By Carmel Rickard via Legalbrief
Unless gifted with an exceptional memory you may have only sketchy recall of the way former President Thabo Mbeki left political office in SA, and how his recently-departed successor, Jacob Zuma, took hold of it. But one thing most politically aware people at the time will remember, nearly 10 years later, is that a decision by KZN judge, Chris Nicholson, had something to do with both the ANC’s recall of Mbeki and its installation of Zuma.
In a nutshell, Nicholson presided in an application by Zuma for the 2005 and 2007 decisions taken to prosecute him to be declared invalid and set aside. The judge effectively found there had been high-level interference and ‘political meddling’ in decisions on whether to bring corruption charges against Zuma, at the time Deputy President of both the ANC and the country. (Ironically, Zuma is now, many years later, due to face these same charges – though he is still claiming the decision to prosecute him is ‘unfair’ for a number of reasons.) Nicholson found that the decisions to prosecute Zuma were invalid on several grounds and should be set aside.
Capitalising on this judicial finger pointed at Mbeki, at the head of public prosecution and at top level Mbeki supporters, the Zuma faction within the ANC prevailed within the party’s powerful national executive committee and voted to ‘recall’ the President.
Now, for the first time since delivering his decision on 12 September 2008, Nicholson has spoken out, with a spirited defence of that judgment. Retired from the bench, Nicholson is working on a book that deals with his controversial judgment and related issues. In an outline of some of the book’s central points, made available to Legalbrief, he clarifies his intention: it is to ‘defend my judgment and set the record straight’.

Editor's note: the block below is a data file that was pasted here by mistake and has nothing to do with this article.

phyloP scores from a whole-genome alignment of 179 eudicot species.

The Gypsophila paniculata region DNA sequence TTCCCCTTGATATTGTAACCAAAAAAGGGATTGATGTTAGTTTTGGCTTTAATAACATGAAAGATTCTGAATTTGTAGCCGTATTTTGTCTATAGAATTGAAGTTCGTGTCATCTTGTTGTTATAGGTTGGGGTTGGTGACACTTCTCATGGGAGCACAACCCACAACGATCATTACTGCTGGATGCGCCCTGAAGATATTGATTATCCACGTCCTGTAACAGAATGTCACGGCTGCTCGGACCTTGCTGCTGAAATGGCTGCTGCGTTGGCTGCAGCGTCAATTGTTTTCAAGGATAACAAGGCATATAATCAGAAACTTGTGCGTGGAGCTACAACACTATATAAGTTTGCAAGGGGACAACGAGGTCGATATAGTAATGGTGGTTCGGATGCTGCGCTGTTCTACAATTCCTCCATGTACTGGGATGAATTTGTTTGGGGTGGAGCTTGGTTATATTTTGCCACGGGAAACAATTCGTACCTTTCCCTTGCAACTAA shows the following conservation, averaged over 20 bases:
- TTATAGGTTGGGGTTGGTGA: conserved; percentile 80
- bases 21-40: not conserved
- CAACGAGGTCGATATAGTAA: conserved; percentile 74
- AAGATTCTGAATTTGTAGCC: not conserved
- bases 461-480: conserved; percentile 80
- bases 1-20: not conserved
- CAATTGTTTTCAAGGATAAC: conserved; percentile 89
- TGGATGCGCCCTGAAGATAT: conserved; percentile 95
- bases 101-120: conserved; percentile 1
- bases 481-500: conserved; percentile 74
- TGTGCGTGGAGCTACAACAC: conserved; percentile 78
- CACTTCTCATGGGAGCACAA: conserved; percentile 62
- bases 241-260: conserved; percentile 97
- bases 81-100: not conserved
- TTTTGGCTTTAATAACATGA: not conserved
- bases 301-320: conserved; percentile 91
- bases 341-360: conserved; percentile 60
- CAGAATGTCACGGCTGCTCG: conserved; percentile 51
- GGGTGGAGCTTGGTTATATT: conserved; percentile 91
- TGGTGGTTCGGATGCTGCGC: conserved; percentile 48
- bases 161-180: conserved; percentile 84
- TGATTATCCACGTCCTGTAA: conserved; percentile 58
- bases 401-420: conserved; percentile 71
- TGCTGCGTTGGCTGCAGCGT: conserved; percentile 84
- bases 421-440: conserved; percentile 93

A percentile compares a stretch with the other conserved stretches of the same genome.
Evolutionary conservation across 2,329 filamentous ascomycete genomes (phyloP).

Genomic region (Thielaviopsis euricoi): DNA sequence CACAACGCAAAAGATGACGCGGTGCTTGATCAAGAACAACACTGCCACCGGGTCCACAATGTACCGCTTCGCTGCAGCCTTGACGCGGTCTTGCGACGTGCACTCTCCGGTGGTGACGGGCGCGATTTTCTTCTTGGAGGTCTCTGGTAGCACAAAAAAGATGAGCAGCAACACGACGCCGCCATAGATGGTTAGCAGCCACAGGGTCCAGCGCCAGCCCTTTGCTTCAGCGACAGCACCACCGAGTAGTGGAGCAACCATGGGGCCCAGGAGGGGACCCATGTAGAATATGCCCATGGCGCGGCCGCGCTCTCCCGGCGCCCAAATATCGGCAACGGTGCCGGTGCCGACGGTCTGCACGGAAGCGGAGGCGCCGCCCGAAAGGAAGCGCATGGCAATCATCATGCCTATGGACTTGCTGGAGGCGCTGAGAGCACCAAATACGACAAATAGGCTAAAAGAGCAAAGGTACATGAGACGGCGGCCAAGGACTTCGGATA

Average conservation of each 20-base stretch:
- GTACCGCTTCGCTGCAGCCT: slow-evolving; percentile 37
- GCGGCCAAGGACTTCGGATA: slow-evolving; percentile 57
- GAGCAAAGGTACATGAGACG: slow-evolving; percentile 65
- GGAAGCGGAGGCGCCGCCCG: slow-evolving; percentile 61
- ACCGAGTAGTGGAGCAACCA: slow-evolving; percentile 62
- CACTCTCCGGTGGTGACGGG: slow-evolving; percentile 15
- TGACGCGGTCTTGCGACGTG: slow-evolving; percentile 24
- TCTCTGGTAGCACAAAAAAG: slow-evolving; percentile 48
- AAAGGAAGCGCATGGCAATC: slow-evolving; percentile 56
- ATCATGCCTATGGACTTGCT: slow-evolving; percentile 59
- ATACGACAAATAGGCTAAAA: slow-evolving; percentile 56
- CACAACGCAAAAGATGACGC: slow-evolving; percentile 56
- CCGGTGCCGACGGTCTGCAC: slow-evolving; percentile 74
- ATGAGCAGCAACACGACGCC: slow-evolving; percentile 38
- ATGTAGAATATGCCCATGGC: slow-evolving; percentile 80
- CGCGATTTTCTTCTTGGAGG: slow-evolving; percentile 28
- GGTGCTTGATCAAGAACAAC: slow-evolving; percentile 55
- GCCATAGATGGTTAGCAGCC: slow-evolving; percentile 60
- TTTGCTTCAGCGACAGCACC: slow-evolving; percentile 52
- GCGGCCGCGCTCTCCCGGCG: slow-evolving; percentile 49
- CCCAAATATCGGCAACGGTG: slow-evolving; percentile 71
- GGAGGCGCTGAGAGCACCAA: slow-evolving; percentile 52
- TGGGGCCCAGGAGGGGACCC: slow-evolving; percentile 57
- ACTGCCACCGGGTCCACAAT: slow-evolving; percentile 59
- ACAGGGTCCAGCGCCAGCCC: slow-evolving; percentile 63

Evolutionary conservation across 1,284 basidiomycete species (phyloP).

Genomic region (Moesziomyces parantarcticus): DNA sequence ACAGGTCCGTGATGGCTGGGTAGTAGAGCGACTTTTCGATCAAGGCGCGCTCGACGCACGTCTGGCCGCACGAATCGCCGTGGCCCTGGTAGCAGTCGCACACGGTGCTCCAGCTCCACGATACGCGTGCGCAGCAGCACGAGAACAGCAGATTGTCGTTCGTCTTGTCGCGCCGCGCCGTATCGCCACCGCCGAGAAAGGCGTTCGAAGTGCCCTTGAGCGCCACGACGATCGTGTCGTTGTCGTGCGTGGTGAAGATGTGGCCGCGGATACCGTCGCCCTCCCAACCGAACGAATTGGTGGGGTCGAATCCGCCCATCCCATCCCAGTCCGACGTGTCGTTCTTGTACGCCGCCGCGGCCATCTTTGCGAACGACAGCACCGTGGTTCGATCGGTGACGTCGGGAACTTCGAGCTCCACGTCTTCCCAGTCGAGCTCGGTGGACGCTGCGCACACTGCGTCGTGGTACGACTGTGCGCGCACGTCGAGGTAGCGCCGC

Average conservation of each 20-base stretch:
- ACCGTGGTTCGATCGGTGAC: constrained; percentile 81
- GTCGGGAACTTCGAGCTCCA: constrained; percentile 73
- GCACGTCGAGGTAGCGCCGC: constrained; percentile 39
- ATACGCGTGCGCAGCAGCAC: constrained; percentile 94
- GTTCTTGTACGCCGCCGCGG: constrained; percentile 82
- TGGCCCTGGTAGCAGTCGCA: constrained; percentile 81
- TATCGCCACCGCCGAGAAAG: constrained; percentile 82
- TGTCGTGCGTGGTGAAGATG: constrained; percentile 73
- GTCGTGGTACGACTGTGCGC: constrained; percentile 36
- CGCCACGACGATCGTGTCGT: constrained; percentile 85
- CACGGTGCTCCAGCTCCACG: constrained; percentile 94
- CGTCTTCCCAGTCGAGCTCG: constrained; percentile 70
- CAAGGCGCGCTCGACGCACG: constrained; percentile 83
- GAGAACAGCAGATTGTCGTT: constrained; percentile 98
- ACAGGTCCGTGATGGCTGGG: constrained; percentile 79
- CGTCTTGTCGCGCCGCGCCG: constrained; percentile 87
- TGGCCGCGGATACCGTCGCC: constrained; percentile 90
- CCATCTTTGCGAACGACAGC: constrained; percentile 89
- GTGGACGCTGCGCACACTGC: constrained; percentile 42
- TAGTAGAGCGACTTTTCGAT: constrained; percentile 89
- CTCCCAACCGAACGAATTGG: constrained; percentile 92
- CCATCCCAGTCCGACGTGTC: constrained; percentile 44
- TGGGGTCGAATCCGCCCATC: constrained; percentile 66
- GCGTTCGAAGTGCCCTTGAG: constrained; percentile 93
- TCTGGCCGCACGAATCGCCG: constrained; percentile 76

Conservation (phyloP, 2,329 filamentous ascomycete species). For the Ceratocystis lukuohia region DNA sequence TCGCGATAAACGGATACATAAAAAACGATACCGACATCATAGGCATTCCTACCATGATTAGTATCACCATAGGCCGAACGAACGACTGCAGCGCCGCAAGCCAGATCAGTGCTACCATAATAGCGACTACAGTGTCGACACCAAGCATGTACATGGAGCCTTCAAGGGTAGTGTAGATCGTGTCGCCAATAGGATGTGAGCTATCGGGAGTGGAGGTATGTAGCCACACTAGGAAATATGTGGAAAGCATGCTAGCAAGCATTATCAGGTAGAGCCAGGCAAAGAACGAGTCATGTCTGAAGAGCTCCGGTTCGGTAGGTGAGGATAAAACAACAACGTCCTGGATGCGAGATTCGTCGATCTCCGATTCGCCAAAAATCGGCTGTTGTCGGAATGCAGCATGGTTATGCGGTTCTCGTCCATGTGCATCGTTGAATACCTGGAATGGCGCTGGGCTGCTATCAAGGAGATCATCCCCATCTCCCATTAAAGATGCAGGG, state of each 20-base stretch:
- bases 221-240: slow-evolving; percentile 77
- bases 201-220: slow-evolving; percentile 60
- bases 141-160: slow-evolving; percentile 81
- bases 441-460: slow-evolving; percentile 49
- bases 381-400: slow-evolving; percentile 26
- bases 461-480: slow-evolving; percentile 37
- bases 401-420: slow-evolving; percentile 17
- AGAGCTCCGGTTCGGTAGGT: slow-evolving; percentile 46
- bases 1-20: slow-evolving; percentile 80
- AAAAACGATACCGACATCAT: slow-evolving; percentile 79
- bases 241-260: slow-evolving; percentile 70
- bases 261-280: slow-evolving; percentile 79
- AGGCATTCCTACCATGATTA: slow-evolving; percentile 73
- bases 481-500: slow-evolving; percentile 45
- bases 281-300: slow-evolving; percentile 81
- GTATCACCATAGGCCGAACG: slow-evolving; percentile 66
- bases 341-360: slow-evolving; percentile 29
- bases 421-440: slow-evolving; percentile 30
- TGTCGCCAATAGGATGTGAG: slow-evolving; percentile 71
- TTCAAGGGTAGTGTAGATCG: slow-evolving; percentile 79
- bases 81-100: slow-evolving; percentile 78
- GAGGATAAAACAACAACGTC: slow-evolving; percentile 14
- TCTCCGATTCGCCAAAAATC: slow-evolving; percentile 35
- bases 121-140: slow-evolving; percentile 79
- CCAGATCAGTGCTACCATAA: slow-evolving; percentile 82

Just four months after he delivered that judgment, the Supreme Court of Appeal set it aside, overruling him, in scathing terms. Among other criticisms the court said his judgment went beyond the bounds of what the court was required to decide. The judge decided matters not relevant to the application, and he failed to ‘distinguish between allegation, fact and suspicion’. Nicholson acknowledges the appeal court overruled him and says he ‘respects’ that decision. Then he adds, ‘That said, I am unrepentant and stand by my own decision.’
One of the prompts for his new book seems to be ongoing ‘harsh and strident’ criticism by members of the public and of the legal profession. Letters to the editor with titles like, ‘How do you sleep at night, Judge Nicholson?’, claiming he was directly responsible for Zuma’s accession to the presidency and the corruption that has accompanied it, have obviously angered and frustrated Nicholson. He says a number of ‘myths’ have developed about his findings, none of which seem to irk him more than suggestions that he is soft on corruption and to blame for the looting of state resources during the Zuma era.